One of the greatest aspects of the Arthurian legends, which I would eventually come to realize, is how the downfall of heroes is preceded by some awful fucking decisions. As already mentioned, Merlin introduces Mab into the well-known story, but by the second half she is single-handedly causing everything bad to happen, or at least being around when everything bad is about to happen. Perhaps the story was just highlighting how these characters, when left alone, couldn’t put on shoes in the morning let alone make sound moral decisions.

Arthur is a just king, which is related to us by him diffusing rival armies by showing them he is the true king, or some such shit. Oh yes, sure, never mind all the political and monetary maneuvering that got us to this battle. Let us stop this war because your sword fucking whispered to me. Though Merlin part 1 was half steeped in history and legend, part 2 half stretches its legs into some deep bullshit by reminding us why Game of Thrones is so popular for its realistic depiction of fantasy. This, well, its pure fairy tale from here on out. Oh, and we’ll get to Game of Thrones later.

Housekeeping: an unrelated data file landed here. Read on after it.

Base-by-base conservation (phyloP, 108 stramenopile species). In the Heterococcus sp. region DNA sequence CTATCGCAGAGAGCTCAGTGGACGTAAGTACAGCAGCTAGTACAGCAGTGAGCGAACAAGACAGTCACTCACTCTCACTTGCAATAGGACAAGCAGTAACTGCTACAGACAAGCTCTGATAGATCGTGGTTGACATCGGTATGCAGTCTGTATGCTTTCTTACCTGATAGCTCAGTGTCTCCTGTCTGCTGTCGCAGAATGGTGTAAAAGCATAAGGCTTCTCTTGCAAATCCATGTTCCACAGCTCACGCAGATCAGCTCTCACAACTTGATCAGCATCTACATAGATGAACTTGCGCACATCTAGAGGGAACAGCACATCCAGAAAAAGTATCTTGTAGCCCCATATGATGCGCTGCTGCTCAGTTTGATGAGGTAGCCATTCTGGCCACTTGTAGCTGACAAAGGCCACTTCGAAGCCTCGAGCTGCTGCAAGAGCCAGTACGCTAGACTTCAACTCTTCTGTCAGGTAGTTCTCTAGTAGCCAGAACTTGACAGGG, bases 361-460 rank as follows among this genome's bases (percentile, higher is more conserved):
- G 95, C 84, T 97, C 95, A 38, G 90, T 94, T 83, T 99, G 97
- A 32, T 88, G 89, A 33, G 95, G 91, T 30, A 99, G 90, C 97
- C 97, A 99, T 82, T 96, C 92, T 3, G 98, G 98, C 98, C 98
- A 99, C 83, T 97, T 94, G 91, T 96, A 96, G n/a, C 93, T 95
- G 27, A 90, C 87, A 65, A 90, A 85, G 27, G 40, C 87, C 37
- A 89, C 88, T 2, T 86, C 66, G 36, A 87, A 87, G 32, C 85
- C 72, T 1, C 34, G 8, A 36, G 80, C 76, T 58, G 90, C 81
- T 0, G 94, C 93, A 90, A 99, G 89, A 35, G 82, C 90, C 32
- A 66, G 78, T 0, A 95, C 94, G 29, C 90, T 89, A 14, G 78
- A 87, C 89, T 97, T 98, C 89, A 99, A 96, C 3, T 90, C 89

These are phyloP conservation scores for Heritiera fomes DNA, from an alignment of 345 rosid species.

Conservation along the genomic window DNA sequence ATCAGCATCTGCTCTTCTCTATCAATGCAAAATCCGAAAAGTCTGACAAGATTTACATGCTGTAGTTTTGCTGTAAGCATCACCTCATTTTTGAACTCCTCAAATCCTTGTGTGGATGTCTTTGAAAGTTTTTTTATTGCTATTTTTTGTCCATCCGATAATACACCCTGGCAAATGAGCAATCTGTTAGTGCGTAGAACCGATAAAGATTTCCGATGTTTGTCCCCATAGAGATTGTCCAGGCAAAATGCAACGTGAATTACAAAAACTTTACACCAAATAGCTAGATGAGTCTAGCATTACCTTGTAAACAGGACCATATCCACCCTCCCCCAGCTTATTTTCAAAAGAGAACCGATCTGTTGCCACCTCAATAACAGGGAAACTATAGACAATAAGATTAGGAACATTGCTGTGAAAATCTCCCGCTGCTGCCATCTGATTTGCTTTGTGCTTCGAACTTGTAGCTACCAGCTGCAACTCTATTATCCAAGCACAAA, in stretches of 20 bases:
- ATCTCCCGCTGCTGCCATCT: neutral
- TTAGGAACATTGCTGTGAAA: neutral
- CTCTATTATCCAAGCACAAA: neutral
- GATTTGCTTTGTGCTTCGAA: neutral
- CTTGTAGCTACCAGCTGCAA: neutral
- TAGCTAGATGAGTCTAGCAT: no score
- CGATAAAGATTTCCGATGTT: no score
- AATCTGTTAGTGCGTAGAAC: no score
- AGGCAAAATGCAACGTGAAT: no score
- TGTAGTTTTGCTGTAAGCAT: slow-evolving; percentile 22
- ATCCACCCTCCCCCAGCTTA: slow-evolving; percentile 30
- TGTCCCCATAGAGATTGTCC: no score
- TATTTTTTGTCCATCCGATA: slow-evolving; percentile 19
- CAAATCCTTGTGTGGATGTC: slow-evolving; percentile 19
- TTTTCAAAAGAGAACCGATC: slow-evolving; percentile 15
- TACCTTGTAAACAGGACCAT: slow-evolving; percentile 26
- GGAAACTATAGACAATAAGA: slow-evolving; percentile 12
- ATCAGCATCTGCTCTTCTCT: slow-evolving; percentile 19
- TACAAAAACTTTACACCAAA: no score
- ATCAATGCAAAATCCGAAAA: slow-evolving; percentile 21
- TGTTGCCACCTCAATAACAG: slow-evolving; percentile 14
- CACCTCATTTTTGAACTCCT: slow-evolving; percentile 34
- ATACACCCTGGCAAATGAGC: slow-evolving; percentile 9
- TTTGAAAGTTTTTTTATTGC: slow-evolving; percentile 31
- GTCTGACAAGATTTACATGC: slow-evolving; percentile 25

So Arthur in all of his kingliness is tricked by his half sister into siring a child with her. I know, that sounds weird, but yet again Mab is there to use Morgan Le Fay, or Morgause, to create an abomination child by promising her Helen Bonham Carter. Weird I know. Well while all that weird shit is going on, Arthur goes searching for the holy grail while leaving his now wife, Guinevere, to wait in the arms of Lancelot, who everyone knows is a fine, upstanding gentlemen. I joke because again I knew shit about this story and was surprised when Lancelot turned into a horndog.